Student loan forgiveness: DOE announces cancellation of loans for more than 160K

New debt cancellation has been announced.

The Biden administration is canceling $7.7 billion in student loans for another 160,000 borrowers through a combination of existing programs, the Education Department announced Wednesday.

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The latest debt cancellation will affect certain borrowers who received Public Service Loan Forgiveness, like teachers, nurses and law enforcement officials.

The debt relief also applies to some borrowers who signed up for the income-driven repayment plan known as SAVE and who qualify for a benefit that affords “shortened time-to-forgiveness,” as well as borrowers who are receiving relief because of other adjustments to income-driven repayment.

The Education Department said the debt cancellation includes $5.2 billion for nearly 67,000 borrowers as a result of changes to Public Service Loan Forgiveness, $613 million for more than 54,000 borrowers through the SAVE Plan and $1.9 billion for over 39,000 borrowers through administrative adjustments to income-driven repayment counts.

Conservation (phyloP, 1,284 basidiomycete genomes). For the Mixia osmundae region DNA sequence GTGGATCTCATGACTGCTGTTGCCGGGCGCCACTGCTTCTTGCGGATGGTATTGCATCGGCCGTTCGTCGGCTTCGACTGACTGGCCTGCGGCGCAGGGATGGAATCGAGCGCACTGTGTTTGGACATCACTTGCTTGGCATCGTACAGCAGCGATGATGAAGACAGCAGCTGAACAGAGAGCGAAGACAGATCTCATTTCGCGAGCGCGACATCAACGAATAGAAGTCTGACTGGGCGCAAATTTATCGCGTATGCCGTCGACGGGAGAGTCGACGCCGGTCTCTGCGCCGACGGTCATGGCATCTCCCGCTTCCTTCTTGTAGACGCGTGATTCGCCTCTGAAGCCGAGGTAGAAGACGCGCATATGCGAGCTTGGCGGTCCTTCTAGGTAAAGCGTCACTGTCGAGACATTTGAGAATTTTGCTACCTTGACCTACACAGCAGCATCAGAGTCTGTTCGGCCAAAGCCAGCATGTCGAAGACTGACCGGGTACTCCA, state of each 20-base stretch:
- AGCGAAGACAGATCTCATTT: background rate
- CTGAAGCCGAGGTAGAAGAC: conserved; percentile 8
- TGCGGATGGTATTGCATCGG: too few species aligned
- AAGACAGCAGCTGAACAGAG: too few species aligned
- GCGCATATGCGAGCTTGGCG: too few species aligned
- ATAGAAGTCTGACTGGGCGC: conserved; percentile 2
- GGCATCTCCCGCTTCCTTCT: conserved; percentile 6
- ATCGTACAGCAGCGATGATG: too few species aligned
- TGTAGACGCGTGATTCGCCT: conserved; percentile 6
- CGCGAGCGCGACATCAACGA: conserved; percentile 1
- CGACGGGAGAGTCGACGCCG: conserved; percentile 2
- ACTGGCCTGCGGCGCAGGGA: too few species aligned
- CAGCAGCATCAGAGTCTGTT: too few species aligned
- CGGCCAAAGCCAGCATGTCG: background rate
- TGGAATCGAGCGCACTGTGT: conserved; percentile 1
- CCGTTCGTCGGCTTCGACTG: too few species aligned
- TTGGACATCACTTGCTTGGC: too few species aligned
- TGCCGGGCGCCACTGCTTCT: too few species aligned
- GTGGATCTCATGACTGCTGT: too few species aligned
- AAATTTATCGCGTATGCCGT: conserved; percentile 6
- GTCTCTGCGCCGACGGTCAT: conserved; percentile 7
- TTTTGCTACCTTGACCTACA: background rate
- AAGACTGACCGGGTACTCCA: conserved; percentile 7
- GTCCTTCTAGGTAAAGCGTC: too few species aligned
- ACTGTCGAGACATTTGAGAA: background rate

“From day one of my administration, I promised to fight to ensure higher education is a ticket to the middle class, not a barrier to opportunity,” President Joe Biden said in a statement. “I will never stop working to cancel student debt — no matter how many times Republican-elected officials try to stop us.”

Biden has announced several rounds of debt forgiveness even in the face of legal challenges to the new programs.

The cancellation is moving forward even as Biden’s SAVE Plan faces legal challenges from Republican-led states. A group of 11 states led by Kansas sued to block the SAVE Plan in March, with more states joining in in April.

The administration has tried several plans to erase debt since the Supreme Court in June rejected Biden’s student loan forgiveness program, which would have canceled as much as $20,000 in student loan debt for individual borrowers, totaling $430 billion.

Since then, several plans have been introduced to help ease or erase the burden of $1.6 trillion in outstanding federally backed student debt.

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